5. The nation found its soul. Live long enough in Singapore and you will hear the common talk that the nation has no soul, no identity, no culture. But little do Singaporeans realize that there was a common string that binds everyone together. Only when everyone saw the amount of people that turned up to pay their last respects to LKY did all the doubts of lacking an identity melted. Despite being known as champion grumblers, Singaporeans queued for 8 hours willingly and endured the rain to send LKY off during the funeral procession. No matter what critics will say, it was during this period that the nation came together in a period of mourning, in solidarity, to honour the man that made the nation to what it is today. No matter what language, race or religion, everyone took part in it, one way or another. Who said Singaporeans were apathetic? That show of solidarity, that required no government campaigns or cheesy taglines, happened so naturally that the citizens of any other country would be jealous of. 




5 THINGS THAT WENT WRONG


1. That amount of troll and hateful comments. Despite how much we ask for free speech from the government, sometimes I find that it is us ourselves who couldn't handle free speech if it was given to us. When Amos Yee posted his video up, or when ST reported Alfian Sa'at's post, the amount of hate comments were just scary. Not to forget the comments reveling in LKY's death too. Both sides are equally scary. And how do you expect the government to allow you to speak freely when all you do is to shout expletives or condemn people's father mother when you're making a point? How do you expect to have a constructive discussion when all you're making is personal attacks? 

No wonder the government still thinks that it needs to moderate the internet to prevent it from getting out of hand. I mean if someone calls my mum names, I would punch him too (referencing Pope Francis). Or threaten to cut off my *ahem* for example. Or death threats. I mean seriously yu're threatening to kill someone just because of a comment on the internet? Dude seriously got anger management issues. I guess unless we learn how to behave on the internet, freedom of speech will never come.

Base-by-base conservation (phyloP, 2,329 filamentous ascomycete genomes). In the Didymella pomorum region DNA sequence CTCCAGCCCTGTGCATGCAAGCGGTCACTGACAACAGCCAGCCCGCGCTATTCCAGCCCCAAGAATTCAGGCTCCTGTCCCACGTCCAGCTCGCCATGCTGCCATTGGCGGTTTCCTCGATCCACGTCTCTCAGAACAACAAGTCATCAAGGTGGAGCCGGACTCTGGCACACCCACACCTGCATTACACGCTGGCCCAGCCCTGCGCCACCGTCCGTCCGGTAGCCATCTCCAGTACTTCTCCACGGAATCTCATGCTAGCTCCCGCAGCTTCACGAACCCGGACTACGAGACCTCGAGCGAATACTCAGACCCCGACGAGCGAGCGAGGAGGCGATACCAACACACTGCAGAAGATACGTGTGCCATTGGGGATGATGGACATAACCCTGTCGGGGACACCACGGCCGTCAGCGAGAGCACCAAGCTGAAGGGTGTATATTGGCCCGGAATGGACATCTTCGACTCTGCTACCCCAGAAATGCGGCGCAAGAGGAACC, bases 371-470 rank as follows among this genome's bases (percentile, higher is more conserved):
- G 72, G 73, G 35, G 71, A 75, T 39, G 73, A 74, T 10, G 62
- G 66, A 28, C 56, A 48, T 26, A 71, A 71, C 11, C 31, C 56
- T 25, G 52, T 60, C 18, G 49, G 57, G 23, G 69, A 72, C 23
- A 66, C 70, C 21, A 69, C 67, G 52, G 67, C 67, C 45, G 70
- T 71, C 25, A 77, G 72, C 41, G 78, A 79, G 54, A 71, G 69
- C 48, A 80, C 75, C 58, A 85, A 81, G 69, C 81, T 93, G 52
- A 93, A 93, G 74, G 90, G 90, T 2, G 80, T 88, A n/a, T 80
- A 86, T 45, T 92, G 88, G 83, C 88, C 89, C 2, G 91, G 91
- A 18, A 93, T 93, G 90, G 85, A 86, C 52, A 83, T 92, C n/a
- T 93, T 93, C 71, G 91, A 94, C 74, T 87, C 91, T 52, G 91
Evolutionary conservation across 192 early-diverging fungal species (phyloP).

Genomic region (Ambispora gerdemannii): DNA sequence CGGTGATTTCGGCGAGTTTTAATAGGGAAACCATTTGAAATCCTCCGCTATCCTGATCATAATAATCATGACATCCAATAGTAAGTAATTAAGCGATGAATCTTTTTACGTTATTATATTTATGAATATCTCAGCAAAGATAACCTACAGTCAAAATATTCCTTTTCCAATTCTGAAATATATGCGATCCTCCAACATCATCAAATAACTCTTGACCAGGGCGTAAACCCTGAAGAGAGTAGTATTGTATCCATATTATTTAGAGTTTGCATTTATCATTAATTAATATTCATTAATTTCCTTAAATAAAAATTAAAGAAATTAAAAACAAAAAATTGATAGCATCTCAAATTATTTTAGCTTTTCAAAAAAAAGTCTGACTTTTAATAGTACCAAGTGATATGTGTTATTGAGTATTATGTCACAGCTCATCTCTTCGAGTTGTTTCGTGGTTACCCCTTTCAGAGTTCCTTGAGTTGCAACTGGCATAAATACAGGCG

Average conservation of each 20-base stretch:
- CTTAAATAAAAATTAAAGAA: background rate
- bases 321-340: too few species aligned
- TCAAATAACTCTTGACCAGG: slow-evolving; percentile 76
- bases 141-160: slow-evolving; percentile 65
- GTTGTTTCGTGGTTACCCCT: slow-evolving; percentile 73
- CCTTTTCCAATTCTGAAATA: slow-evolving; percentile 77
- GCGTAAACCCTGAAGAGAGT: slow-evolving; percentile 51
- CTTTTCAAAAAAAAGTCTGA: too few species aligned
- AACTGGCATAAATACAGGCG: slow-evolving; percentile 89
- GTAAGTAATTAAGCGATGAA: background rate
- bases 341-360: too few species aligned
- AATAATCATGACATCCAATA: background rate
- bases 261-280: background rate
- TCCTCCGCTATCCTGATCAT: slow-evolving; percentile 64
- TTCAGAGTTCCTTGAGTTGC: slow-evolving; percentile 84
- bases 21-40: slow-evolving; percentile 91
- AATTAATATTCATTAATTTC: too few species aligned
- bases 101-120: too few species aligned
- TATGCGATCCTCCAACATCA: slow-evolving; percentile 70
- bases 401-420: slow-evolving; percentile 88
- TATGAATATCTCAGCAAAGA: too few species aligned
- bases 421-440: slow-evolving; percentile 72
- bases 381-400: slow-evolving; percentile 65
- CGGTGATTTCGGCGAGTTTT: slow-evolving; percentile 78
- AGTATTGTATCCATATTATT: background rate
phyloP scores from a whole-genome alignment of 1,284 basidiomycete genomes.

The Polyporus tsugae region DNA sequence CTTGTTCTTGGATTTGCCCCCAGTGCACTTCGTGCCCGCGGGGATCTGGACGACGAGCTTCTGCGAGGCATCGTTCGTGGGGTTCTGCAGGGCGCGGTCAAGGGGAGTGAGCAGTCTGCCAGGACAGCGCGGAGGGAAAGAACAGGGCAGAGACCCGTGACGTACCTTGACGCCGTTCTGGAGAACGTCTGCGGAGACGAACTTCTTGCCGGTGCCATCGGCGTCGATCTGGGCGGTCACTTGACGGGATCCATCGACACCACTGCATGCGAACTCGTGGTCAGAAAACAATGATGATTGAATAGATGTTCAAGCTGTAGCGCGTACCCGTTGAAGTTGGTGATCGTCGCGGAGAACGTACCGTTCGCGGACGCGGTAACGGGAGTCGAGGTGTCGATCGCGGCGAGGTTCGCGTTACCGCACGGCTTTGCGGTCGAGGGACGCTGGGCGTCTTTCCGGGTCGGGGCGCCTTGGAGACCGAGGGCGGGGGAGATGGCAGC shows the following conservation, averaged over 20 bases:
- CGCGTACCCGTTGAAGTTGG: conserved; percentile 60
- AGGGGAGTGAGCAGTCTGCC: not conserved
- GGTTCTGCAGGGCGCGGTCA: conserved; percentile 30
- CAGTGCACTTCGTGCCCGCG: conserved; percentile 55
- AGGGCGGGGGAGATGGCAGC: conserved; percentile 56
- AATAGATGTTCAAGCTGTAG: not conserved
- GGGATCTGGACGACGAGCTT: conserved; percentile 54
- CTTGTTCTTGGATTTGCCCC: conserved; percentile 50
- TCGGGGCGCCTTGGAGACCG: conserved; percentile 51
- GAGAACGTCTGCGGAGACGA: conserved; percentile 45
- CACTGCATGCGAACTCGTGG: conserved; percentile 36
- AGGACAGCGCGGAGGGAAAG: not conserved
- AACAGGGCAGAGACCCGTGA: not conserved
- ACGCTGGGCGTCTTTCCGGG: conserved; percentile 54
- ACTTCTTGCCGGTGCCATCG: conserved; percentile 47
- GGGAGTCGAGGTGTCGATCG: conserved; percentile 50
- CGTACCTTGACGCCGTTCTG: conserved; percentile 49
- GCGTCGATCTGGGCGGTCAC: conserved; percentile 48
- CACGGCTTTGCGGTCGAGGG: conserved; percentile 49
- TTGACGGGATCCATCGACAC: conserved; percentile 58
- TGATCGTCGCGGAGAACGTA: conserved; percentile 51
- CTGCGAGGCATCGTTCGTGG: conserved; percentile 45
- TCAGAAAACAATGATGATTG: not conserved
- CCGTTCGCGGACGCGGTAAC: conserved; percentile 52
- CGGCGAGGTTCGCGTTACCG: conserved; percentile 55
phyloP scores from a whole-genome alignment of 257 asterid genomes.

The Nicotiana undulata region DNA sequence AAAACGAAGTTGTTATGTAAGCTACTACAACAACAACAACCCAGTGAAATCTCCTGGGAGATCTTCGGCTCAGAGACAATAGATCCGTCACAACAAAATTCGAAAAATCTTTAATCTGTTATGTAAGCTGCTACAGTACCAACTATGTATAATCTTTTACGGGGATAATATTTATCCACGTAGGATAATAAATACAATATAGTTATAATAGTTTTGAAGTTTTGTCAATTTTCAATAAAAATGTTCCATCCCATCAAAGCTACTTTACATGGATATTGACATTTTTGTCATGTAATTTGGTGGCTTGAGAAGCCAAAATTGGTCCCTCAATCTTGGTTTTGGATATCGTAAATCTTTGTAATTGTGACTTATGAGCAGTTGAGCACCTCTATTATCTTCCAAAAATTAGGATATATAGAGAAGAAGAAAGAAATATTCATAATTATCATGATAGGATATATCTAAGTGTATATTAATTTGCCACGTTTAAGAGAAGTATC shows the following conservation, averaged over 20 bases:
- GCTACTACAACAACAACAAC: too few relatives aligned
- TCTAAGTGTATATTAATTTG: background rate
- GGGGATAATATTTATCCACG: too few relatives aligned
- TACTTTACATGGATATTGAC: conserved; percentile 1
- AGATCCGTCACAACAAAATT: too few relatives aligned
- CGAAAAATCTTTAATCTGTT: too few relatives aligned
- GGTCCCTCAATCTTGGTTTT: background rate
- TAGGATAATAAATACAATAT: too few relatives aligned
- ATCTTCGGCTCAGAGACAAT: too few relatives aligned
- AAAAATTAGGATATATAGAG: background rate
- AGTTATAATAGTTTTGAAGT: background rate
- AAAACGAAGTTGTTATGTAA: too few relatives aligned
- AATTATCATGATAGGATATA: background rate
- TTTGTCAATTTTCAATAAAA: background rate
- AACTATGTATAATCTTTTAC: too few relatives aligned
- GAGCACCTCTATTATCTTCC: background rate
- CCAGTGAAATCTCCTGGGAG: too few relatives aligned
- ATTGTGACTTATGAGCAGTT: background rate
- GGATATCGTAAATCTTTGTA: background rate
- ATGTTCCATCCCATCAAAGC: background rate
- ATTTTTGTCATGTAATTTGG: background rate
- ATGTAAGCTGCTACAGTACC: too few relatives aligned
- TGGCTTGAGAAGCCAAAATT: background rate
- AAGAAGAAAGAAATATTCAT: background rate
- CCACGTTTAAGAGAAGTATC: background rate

2. Breadtalk. Seriously, trying to profit off someone's death? I know you say you'll donate to charity but who will know? And it still gives off the impression that you're profiting. I mean if you gave it away for free that would be another story altogether but trying to earn money off an event like this is just not cool.

3. Amos Yee. Need I say more about a product of education that has gone horribly wrong? Or the lack of parenting that has been given to him?

4. Straits Times. In reporting Alfian Sa'at's post, a reported was quoted that she would put the article up, even though it may trigger undesirable response, because it was "newsy". No wonder people have this impression that Singaporeans are cunning and soulless. 

5. Queue cutting. Yep, even when people are lining up 8 hours in a solemn manner you still have people trying to cut queue. Refer to point 4 please. 



Of course, these are only personal observations from the entire event. What do you think went well (or wrong) post-LKY?